Watson receives a message from him saying they need to meet. Knowing that Holmes and Shinwell are on the outs, Watson attempts to hide this from Holmes, but of course he immediately deduces what's going on. Here is where I tuned out, so I can only give the gist of the B plot: Shinwell has Watson go talk to someone who'd been investigating a murder; Watson is able to supply information/evidence that solves the case? Something like that? And then Shinwell manages to be promoted inside the gang, so he prepares to move out of his apartment. Except Watson then finds him dead in said apartment. Which means, I guess, that the gang figured out Shinwell was an informant. Or not. Who knows? Who cares?

Alas, it does mean the next episode will deal with the fallout. Shinwell may be gone, but his plot arc lives on to slowly strangle the life out of this show.

Speaking of which, we're still waiting to hear if Elementary will be renewed. It's sitting atop the bubble . . . The real question is whether CBS has anything else on hand? If not, it may well leave Elementary where it is while it works to develop new material. Not that many shows would be clamoring for the 10:00 p.m. Sunday time slot anyway. But a place on the schedule is a place on the schedule. "As soon a spot opens up on the map, we're next!"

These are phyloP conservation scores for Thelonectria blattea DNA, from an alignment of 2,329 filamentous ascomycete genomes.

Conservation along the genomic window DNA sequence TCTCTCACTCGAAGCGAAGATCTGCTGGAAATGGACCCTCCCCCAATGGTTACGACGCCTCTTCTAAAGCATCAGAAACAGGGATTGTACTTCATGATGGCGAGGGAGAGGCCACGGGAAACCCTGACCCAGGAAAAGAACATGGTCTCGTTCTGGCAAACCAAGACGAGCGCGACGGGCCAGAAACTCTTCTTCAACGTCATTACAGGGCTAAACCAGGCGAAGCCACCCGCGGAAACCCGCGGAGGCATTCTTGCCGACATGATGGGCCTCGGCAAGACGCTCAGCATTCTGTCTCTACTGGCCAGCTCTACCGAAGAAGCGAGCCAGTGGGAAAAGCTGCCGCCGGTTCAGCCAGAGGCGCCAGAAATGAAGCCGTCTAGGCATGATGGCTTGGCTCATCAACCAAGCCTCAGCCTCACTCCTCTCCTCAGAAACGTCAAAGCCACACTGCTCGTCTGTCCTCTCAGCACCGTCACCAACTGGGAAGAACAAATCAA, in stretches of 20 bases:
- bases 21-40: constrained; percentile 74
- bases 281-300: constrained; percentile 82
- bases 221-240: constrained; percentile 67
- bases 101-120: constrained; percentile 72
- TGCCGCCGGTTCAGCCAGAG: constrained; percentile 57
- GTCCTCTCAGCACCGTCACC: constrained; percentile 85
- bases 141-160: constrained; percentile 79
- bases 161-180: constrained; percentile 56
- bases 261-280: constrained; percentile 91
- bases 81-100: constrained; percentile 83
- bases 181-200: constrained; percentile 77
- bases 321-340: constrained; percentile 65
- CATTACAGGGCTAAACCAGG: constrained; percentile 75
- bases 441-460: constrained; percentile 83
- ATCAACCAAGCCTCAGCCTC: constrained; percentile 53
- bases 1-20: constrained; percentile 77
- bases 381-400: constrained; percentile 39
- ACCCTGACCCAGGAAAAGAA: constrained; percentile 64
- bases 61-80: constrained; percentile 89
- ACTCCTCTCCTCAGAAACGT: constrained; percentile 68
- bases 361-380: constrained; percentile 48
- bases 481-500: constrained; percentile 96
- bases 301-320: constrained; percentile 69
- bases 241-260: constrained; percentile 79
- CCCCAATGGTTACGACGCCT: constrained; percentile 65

Television: Elementary, "Fly Into a Rage, Make a Bad Landing"

So Chantal is hospitalized after an attack, and all indications are her ex-husband Roy is the culprit, right down to the urine sprayed all over the bed. Roy reasonably points out that, having been a cop, he knows better than to do something like that [throw his DNA all over a crime scene]. But his history of violence is working against him.

As it turns out, however, the attack has roots in Roy's work as a private investigator. Maybe. When Roy ends up dead via what is meant to look like a suicide, Holmes and Watson drill down. The discovery of a safety deposit box filled with cash leads them to believe Roy was being paid off by someone. Someone who was tired of paying.

After more digging, it turns out Roy's partner killed him after setting Roy up to take the fall for Chantal's attack didn't work.

A fairly straight forward story, though I haven't seen enough of Marcus and Chantal to feel any strong feeling about their relationship, or to even feel very sympathetic toward him specifically. The revelation that he grew up in an abusive household felt pat, too, rather than empathetic. Which is a shame because I do like Marcus Bell as a character. There's just a disconnect in the way they inject his backstory (and the same is true of Gregson as well)—I still don't feel like he's a fully fleshed character. More like the writers sometimes say, "Oh! We should do something with him." And they do for an episode or two and then go back to whatever.